Monday, December 26, 2011

Hanks and Roberts Shine in Winning "Larry Crowne"

TRASH IN MY EYE No. 107 (of 2011) by Leroy Douresseaux

Larry Crowne (2011)
Running time: 98 minutes (1 hour, 38 minutes)
MPAA – PG-13 for brief strong language and some sexual content
WRITERS: Tom Hanks and Nia Vardalos
CINEMATOGRAPHER: Philippe Rousselot (D.o.P.)
EDITOR: Alan Cody
COMPOSER: James Newton Howard


Starring: Tom Hanks, Julia Roberts, Cedric the Entertainer, Taraji P. Henson, Gugu Mbatha-Raw, Wilmer Valderrama, Bryan Cranston, Pam Grier, Rami Malek, Maria Canals Barrera, Rita Wilson, George Takei, Ian Gomez, and Rob Riggle

Larry Crowne is a 2011 romantic comedy and college film directed by Tom Hanks and is the first film Hanks has directed since That Thing You Do! (1996). The film focuses on a middle-aged man, downsized from a big-box company, who decides to attend college for the first time. In a landscape full of movies that are full of unbelievable things, Larry Crowne is level-headed, real, and, for me, a great !@#$%& movie.

Larry Crowe (Tom Hanks) has just been fired from his job at the retail giant, UMart. The divorced, middle-aged man is drowning in a six-figure mortgage and suddenly cannot find another job. His neighbors, Lamar (Cedric the Entertainer) and B’Ella (Taraji P. Henson), suggest that he attend college, so Larry enrolls at East Valley Community College where he even joins a scooter club.

One of the members, the free-spirited Talia (Gugu Mbatha-Raw), befriends Larry, renames him “Lance Corona,” and turns him into her makeover project. Larry thrives in an economics class with a peculiar instructor, Dr. Ed Matsutani (George Takei). In a public-speaking class, Larry develops an unexpected crush on his teacher, the taciturn Mercedes “Mercy” Tainot (Julia Roberts), who has lost her passion for teaching and is in the midst of a personal crisis. Both are about to discover a new reason for living.

I saw a quote from a review of Larry Crowne that described it as bland and conventional. On the surface, Larry Crowne may seem so, but it actually isn’t. Ostensibly a romantic comedy, this film is really about two people, Larry Crowne and Mercedes Tainot, in full midlife crisis. In those roles, Hanks and Roberts, respectively, give their best performances of recent years. The shock and grief Hanks portrays early in the film when Larry is fired is palatable, so much so that I nearly burst into tears (having undergone a similar experience).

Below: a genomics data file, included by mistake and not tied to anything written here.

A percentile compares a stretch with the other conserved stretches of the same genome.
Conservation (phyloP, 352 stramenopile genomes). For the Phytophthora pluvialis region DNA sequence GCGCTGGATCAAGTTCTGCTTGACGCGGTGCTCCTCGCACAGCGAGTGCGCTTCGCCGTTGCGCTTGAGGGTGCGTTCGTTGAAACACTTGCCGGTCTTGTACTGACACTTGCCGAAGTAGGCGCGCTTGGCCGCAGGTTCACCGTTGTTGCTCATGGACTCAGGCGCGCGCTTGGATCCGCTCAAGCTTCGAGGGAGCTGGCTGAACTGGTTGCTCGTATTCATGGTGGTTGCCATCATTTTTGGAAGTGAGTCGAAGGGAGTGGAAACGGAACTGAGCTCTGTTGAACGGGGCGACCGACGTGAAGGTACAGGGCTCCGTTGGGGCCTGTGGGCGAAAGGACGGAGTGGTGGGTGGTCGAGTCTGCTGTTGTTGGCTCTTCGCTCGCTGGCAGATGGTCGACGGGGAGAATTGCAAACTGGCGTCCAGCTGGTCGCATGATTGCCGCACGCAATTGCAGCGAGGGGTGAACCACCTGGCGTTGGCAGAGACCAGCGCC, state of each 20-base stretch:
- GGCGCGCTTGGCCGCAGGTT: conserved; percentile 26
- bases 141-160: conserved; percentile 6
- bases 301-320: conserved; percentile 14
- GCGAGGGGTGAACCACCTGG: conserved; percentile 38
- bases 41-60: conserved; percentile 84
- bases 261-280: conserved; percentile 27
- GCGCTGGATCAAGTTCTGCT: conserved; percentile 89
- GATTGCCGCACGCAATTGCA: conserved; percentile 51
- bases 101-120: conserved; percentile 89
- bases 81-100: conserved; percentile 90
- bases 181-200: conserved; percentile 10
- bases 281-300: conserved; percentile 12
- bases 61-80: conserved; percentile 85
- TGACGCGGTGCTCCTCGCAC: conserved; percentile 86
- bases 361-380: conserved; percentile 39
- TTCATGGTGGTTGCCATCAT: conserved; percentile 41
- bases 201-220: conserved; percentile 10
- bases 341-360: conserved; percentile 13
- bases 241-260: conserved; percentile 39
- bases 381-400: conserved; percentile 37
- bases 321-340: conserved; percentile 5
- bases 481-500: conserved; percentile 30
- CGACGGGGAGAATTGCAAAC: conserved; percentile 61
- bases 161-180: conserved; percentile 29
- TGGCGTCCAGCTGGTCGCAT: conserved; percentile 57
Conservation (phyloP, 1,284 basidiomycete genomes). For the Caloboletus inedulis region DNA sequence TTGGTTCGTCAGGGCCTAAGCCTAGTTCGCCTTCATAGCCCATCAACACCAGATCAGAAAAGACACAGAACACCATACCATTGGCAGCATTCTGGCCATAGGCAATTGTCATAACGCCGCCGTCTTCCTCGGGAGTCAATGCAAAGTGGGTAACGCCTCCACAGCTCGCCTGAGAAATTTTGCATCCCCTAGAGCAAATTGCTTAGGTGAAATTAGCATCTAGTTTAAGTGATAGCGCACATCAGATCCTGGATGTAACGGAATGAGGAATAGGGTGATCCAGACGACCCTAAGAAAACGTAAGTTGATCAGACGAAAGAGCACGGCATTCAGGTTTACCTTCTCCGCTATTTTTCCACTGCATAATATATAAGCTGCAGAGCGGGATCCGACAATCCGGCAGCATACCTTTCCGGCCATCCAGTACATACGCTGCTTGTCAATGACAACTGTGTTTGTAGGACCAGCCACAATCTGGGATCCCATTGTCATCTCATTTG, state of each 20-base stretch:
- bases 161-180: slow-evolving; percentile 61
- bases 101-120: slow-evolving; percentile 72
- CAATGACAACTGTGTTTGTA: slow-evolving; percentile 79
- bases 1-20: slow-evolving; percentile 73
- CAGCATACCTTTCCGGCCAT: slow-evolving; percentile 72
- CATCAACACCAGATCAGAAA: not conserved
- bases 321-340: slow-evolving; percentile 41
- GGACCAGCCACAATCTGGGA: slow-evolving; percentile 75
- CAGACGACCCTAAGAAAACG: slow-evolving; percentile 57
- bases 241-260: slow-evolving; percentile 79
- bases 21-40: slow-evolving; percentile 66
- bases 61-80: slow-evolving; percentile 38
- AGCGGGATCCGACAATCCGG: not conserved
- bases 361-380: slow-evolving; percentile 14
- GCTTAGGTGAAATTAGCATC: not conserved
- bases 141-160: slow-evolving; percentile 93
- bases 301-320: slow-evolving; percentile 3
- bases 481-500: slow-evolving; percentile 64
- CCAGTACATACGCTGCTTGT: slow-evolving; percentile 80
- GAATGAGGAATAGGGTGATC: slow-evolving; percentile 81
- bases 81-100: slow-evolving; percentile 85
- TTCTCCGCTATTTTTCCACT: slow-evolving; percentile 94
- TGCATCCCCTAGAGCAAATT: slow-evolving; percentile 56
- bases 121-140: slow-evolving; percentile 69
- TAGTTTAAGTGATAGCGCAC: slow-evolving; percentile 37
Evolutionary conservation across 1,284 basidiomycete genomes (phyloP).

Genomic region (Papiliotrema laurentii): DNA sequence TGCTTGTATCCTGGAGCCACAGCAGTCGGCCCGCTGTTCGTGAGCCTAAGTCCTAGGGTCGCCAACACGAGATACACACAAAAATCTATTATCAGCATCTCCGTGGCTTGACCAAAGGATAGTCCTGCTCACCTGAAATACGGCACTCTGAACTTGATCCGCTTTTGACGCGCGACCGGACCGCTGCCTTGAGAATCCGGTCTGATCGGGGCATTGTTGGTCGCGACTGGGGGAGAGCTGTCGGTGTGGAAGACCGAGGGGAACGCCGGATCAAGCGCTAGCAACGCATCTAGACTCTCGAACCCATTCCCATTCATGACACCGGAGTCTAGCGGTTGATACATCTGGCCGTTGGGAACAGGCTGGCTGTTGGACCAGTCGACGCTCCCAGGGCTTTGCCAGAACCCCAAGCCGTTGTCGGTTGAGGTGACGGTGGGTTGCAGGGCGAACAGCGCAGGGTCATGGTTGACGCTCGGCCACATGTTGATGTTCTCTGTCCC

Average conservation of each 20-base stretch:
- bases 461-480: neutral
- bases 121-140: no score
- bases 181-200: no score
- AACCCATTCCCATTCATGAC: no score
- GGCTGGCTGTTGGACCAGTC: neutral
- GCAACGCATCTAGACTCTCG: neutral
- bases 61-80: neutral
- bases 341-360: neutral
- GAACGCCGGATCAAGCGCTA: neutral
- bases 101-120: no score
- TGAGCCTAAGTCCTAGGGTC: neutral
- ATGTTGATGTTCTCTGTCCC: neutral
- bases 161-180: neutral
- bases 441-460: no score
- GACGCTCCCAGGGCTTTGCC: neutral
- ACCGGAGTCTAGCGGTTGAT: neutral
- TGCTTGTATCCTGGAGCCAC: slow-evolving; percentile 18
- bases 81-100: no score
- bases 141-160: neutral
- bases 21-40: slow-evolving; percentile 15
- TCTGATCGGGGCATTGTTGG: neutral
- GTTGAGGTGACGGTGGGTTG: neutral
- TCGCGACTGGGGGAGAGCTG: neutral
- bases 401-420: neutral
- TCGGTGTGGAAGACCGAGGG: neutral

Roberts’ turn as the burnt-out professor, Tainot, is equally inspired. She fashions Mercy as a sarcasm addict whose suffer-no-fools attitude actually hides a generous soul. Roberts does what Hanks does – uses every moment of screen time to build her character into something a bit deeper than what can be described in 20 words or less. Crowne and Tainot are more than my brief descriptions imply.

The supporting characters are mostly types and are not fully realized characters. They are in this movie to add laughs and to give the film some zest and odd flavors. Why else have Cedric the Entertainer, Wilmer Valderrama, Bryan Cranston, Pam Grier, George Takei, Ian Gomez, and Rob Riggle in throw-away parts if not to give the film different essences from unique characters?

However, it is the relaxed chemistry between Hanks and Roberts and also their robust performances that make Larry Crowne surprisingly not conventional and certainly not bland. It’s one of the best romantic comedies of the year, if not the best.

8 of 10

Monday, December 26, 2011

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